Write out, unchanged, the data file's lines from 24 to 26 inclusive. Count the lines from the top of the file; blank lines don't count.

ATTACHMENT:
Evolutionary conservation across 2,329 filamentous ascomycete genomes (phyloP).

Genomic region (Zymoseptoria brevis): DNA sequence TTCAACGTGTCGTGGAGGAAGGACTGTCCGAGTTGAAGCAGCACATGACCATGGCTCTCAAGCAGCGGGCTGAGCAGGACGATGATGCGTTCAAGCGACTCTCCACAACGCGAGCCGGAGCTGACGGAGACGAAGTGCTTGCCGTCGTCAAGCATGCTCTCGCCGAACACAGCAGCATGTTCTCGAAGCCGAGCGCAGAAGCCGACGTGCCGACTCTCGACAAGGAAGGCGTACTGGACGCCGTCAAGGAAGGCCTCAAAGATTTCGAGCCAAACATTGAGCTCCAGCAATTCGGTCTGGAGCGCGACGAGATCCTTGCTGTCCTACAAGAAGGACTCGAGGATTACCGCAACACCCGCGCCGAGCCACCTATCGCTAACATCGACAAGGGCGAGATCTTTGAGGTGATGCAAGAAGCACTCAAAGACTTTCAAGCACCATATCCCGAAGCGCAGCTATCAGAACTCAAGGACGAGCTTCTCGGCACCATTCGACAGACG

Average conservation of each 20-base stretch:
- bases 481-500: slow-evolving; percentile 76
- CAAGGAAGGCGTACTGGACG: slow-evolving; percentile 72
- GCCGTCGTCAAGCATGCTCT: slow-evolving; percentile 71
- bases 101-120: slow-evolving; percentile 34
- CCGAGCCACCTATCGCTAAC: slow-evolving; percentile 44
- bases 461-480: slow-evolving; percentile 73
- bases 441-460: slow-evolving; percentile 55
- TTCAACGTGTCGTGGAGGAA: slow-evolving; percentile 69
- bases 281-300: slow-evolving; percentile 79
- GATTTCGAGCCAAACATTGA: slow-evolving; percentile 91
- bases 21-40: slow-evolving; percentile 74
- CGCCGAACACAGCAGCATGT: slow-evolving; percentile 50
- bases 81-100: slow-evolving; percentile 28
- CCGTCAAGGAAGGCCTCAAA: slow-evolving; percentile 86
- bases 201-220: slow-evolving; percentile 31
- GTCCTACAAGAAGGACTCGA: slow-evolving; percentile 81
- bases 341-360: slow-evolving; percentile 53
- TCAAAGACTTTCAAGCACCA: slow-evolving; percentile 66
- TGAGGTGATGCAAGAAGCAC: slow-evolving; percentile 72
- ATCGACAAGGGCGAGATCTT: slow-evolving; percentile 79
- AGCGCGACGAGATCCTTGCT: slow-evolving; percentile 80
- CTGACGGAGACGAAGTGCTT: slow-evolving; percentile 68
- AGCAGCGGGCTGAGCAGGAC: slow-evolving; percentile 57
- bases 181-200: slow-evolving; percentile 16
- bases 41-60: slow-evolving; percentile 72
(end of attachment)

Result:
- AGCGCGACGAGATCCTTGCT: slow-evolving; percentile 80
- CTGACGGAGACGAAGTGCTT: slow-evolving; percentile 68
- AGCAGCGGGCTGAGCAGGAC: slow-evolving; percentile 57